In the 13th century Tuscany was peculiarly circumstanced both as regards its literary condition and its political life. The Tuscans spoke a dialect which most closely resembled the mother-tongue, Latin—one which afterwards became almost exclusively the language of literature, Tuscan poetry. and which was already regarded at the end of the 13th century as surpassing the others; “Lingua Tusca magis apta est ad literam sive literaturam”: thus writes Antonio da Tempo of Padua, born about 1275. Being very little or not at all affected by the Germanic invasion, Tuscany was never subjected to the feudal system. It had fierce internal struggles, but they did not weaken its life; on the contrary, they rather gave it fresh vigour and strengthened it, and (especially after the final fall of the Hohenstaufens at the battle of Benevento in 1266) made it the first province of Italy. From 1266 onwards Florence was in a position to begin that movement of political reform which in 1282 resulted in the appointment of the Priori delle Arti, and the establishment of the Arti Minori. This was afterwards copied by Siena with the Magistrato dei Nove, by Lucca, by Pistoia, and by other Guelph cities in Tuscany with similar popular institutions. In this way the gilds had taken the government into their hands, and it was a time of both social and political prosperity. It was no wonder that literature also rose to an unlooked-for height. In Tuscany, too, there was some popular love poetry; there was a school of imitators of the Sicilians, their chief being Dante of Majano; but its literary originality took another line—that of humorous and satirical poetry. The entirely democratic form of government created a style of poetry which stood in the strongest antithesis to the medieval mystic and chivalrous style. Devout invocation of God or of a lady came from the cloister and the castle; in the streets of the cities everything that had gone before was treated with ridicule or biting sarcasm. Folgore of San Gimignano laughs when in his sonnets he tells a party of Sienese youths what are the occupations of every month in the year, or when he teaches a party of Florentine lads the pleasures of every day in the week. Cene della Chitarra laughs when he parodies Folgore’s sonnets. The sonnets of Rustico di Filippo are half fun and half satire; laughing and crying, joking and satire, are all to be found in Cecco Angiolieri of Siena, the oldest “humorist” we know, a far-off precursor of Rabelais, of Montaigne, of Jean Paul Richter, of Sydney Smith. But another kind of poetry also began in Tuscany. Guittone d’ Arezzo made art quit chivalrous for national motives, Provençal forms for Latin. He attempted political poetry, and, although his work is full of the strangest obscurities, he prepared the way for the Bolognese school. In the 13th century Bologna was the city of science, and philosophical poetry appeared there. Guido Guinicelli was the poet after the new fashion of the art. In him the ideas of chivalry are changed and enlarged; he sings of love and, together with it, of the nobility of the mind. The reigning thought in Guinicelli’s Canzoni is nothing external to his own subjectivity. His speculative mind, accustomed to wandering in the field of philosophy, transfuses its lucubrations into his art. Guinicelli’s poetry has some of the faults of the school of Guittone d’Arezzo: he reasons too much; he is wanting in imagination; his poetry is a product of the intellect rather than of the fancy and the heart. Nevertheless he marks a great development in the history of Italian art, especially because of his close connexion with Dante’s lyric poetry.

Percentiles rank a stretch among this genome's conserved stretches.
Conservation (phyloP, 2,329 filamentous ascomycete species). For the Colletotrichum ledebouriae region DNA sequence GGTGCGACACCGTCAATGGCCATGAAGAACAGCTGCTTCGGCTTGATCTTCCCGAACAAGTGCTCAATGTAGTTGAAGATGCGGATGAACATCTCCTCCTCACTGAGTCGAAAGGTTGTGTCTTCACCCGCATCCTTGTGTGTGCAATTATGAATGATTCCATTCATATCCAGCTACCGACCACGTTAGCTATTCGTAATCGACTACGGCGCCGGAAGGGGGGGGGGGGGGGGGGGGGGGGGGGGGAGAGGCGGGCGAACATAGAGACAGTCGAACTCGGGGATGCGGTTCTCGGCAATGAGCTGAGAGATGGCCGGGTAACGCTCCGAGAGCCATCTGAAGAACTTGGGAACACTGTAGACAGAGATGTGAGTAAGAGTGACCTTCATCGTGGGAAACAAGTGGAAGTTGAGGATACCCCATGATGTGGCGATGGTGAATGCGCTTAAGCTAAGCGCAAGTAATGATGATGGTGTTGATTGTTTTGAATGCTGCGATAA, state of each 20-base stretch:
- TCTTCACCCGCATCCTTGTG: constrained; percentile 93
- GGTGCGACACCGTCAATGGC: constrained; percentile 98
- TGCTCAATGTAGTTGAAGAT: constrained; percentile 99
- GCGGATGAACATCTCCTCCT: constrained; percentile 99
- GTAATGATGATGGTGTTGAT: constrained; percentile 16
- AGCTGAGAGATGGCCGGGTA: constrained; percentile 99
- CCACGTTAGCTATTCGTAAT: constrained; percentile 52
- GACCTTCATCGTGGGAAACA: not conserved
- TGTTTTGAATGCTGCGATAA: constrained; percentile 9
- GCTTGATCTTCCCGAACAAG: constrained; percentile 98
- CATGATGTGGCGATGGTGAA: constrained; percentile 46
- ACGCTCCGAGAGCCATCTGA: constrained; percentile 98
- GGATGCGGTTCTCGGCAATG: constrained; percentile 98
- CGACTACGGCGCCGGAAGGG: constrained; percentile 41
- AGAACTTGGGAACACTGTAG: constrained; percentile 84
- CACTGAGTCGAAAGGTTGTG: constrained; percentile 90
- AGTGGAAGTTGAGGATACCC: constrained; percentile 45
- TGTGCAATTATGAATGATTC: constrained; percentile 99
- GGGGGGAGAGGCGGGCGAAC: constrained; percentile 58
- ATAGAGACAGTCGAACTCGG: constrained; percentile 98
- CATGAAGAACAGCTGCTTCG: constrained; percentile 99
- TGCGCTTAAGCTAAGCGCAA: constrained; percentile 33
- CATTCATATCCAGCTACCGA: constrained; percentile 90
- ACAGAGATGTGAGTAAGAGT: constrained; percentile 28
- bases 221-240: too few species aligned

But before we come to Dante, certain other facts, not, however, unconnected with his history, must be noticed. In the 13th century, there were several poems in the allegorical style. One of these is by Brunetto Latini, who, it is well known, was attached by ties of strong affection Allegorical poetry. to Alighieri. His Tesoretto is a short poem, in seven-syllable verses, rhyming in couplets, in which the author professes to be lost in a wilderness and to meet with a lady, who is Nature, from whom he receives much instruction. We see here the vision, the allegory, the instruction with a moral object—three elements which we shall find again in the Divina Commedia. Francesco da Barberino, a learned lawyer who was secretary to bishops, a judge, a notary, wrote two little allegorical poems—the Documenti d’ amore and Del reggimento e dei costumi delle donne. Like the Tesoretto, these poems are of no value as works of art, but are, on the other hand, of importance in the history of manners. A fourth allegorical work was the Intelligenza, by some attributed to Dino Compagni, but probably not his, and only a version of French poems.